Fat Pizza: Back in Business

Offensive, racist, misogynistic, politically incorrect -and that’s just how his audience loves him.

Paul Fenech is back with his merry band of minorities, social outcasts, working-class and gangs in a 2019 reworking of his long-running knockabout comedy, which began life as a Tropfest film in 1995.

Across 2000 – 2007 it ran as an SBS series, as Pizza / Fat Pizza, with two features in 2003 and 2014.

I have a lot of time for what Fenech achieves with his unique brand of humour, even if I feel decidedly outside his core audience. He knows his fanbase and gives them full-bore Fenech.

Out of context -such as when Housos became an A Current Affair target- he is easily offensive. But when one partakes of a full episode it’s very clear he is offending everybody in equal measure: junkies, unemployed, gays, disabled, Asians, Greeks, Lebanese, Skippy Australians….. all bets are off. This harks back to a uniquely Australian sense of humour: our ability to laugh at ourselves.

In Fat Pizza: Back in Business there are new 2019 targets: African gangs, selfie-mad Kardashian wanna-bes, web-cammers …it’s a pizza with the lot.

Pauly Falzoni (Fenech) has set up shop after rehabilitating himself from a coward-punch, which has left him with “restless leg syndrome.” He is forced to hire a new cook -a chef from Hong Kong with whom he can only communicate through a translator app- and three young delivery guys with bikes. He warns them all: never go inside the home.

A series of escapades -none of which are any more significant than the other- unfold across the opening episode. They involve delivery mishaps, avoiding fights, road accidents, and a whole lot of shouting. A visit to his old mate Sleek (Paul Nakad), now running a car park kebab stall, leaves him with a serious case of diarrhea which invariably causes social embarrassment and deposits where they surely don’t belong.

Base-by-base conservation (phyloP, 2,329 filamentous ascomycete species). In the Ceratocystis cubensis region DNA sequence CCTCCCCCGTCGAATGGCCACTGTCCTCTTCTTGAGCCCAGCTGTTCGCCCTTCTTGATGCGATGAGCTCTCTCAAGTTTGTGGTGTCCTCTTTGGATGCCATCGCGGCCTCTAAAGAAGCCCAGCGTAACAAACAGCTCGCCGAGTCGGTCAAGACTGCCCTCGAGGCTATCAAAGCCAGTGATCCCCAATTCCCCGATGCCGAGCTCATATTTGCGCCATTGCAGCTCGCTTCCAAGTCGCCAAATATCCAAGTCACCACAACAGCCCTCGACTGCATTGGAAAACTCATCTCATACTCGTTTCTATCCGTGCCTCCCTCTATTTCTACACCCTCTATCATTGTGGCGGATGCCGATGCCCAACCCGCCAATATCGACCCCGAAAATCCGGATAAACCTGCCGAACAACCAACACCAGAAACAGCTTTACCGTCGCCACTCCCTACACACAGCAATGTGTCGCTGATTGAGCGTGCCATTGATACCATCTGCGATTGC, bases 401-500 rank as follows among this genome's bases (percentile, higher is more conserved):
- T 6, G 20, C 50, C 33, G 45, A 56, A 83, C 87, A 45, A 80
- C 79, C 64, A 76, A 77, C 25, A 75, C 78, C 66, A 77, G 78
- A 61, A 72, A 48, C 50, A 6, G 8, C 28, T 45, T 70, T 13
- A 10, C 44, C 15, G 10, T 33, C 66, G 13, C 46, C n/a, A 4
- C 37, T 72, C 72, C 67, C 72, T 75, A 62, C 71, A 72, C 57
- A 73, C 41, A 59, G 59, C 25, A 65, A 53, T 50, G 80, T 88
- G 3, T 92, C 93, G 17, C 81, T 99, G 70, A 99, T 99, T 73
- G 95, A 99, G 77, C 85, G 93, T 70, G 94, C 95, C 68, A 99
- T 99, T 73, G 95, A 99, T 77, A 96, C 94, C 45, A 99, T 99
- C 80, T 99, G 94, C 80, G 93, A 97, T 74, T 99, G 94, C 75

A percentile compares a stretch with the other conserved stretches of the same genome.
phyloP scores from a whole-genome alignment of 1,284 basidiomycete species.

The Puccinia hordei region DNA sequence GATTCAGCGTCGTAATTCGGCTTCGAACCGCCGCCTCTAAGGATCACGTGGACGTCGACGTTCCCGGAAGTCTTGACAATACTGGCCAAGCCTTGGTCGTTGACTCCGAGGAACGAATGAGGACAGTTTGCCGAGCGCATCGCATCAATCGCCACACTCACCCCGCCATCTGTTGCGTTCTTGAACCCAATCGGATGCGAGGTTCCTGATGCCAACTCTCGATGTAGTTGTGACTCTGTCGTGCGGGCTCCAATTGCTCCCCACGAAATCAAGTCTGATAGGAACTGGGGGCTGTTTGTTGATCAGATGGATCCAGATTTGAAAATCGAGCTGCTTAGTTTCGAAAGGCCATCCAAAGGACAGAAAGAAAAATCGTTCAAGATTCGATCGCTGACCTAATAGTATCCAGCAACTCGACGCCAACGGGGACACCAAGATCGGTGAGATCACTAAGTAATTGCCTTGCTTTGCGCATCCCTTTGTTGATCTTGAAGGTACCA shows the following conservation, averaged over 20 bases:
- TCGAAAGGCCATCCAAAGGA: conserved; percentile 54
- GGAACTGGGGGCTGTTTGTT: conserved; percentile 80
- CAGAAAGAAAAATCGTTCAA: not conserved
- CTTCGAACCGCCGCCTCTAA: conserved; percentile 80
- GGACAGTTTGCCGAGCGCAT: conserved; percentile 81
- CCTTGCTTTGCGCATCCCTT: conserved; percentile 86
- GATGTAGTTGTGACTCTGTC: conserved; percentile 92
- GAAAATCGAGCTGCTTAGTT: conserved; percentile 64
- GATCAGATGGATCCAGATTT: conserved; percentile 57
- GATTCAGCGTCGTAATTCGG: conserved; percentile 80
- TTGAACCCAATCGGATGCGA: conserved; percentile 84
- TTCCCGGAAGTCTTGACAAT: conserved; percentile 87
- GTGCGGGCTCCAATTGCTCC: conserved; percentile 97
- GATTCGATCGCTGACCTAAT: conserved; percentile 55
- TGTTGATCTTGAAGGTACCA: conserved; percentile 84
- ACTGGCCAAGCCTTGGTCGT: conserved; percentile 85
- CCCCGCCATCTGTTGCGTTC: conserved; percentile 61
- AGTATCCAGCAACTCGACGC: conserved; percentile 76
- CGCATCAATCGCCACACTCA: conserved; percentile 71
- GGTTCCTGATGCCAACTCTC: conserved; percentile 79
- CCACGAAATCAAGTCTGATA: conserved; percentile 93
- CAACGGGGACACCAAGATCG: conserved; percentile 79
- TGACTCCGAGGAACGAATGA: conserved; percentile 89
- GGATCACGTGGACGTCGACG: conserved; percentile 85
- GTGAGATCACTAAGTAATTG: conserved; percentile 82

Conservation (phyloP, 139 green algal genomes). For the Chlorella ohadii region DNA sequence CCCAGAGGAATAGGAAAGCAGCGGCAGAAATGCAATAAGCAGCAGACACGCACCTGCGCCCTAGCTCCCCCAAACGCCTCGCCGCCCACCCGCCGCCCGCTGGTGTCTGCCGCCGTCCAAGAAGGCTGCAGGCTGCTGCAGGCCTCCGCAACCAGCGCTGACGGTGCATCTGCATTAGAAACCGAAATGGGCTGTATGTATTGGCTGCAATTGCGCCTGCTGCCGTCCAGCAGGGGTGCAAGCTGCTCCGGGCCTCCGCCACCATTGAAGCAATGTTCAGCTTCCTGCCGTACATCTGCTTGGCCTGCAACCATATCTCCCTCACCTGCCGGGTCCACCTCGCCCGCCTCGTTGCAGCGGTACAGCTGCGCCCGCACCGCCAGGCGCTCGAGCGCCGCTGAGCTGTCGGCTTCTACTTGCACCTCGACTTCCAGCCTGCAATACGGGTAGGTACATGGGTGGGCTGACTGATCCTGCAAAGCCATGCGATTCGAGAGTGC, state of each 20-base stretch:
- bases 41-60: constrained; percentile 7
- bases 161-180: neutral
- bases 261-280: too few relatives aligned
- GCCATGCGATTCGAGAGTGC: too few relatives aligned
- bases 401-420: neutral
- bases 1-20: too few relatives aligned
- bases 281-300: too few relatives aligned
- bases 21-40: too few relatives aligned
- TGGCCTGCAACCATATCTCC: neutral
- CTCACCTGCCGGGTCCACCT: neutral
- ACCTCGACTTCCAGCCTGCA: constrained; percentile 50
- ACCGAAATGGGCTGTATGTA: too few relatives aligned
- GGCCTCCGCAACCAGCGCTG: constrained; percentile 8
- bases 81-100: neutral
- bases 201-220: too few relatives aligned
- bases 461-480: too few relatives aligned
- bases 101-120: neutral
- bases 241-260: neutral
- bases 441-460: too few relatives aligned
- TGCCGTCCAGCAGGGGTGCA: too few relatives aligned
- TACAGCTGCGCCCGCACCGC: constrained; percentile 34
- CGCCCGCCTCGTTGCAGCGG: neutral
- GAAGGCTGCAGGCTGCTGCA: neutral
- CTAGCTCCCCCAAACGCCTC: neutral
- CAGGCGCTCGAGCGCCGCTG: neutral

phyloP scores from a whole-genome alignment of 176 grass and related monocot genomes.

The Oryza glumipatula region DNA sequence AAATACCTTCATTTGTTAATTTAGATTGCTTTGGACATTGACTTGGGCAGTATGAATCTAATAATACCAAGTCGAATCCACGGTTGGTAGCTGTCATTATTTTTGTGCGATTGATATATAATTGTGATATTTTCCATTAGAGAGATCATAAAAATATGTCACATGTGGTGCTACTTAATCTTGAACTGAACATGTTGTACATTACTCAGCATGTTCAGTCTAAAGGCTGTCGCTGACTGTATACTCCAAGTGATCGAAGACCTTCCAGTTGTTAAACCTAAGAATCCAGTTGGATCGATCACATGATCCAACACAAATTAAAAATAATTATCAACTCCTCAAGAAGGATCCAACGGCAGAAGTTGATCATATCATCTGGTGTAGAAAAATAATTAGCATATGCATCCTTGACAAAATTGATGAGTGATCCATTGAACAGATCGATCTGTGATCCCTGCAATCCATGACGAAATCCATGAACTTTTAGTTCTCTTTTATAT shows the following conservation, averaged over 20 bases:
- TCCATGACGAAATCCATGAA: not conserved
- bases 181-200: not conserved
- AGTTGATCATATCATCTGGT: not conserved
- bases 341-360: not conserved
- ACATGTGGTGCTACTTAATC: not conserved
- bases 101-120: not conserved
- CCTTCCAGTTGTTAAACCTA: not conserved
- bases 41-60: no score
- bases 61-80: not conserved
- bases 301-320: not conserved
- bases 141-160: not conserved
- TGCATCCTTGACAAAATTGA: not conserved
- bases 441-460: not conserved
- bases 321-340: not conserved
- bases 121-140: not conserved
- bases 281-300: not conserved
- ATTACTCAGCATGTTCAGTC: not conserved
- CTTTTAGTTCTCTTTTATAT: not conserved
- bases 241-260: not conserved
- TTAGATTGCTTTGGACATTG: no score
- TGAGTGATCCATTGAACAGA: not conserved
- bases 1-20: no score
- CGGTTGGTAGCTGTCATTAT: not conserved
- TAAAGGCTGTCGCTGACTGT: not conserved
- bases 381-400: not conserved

He also seeks management advice from Bobo Gigliotti (John Boxer), now incarcerated, who wants a daily delivery to his ailing Mama (Maria Venuti).

In true Fenech-style the gags come thick and fast, larger than life, in-your-face, including with slapstick that is pretty rare these days. Fenech would have been right at home with the Keystone Cops (and that’s a compliment). He edits at a frenetic pace, jamming scenes with gags, language, offence and adult humour (including the C-bomb and a dildo).

Amongst a bumper cast of cameos are Angry Anderson, John Mangos, Anthony Mundine, Garry Who, Vince Sorrenti, Jean Kittson and I’m sure I spotted Adam Spencer. Watch out for the relentlessly-swearing Elle Dawe as Shazza. And having Maria Venuti back on screen, even if she doesn’t utter a word, is quite special for what it represents.

If I have any criticism, it is that this is way too long. At 49 minutes it is a potent reminder of why comedies the world over clock in at 30 minutes (ok there are a few exceptions, but you get the point). Seven should really have asked Fenech to go back to the edit suite.

This aside, it will be a sure-fire hit with the Fat Pizza audience.

Fat Pizza airs 8:30pm Tuesday on 7mate.

4 Comments:

  1. Good to have this back on our screens. May not be everyone’s cup of tea, but I enjoy it. Paul Fenech related-shows are my guilty pleasures on the telly. lol.

    Good to have Maria Venuti back on board (after what’s happened to her), even if her role is of a small capacity.

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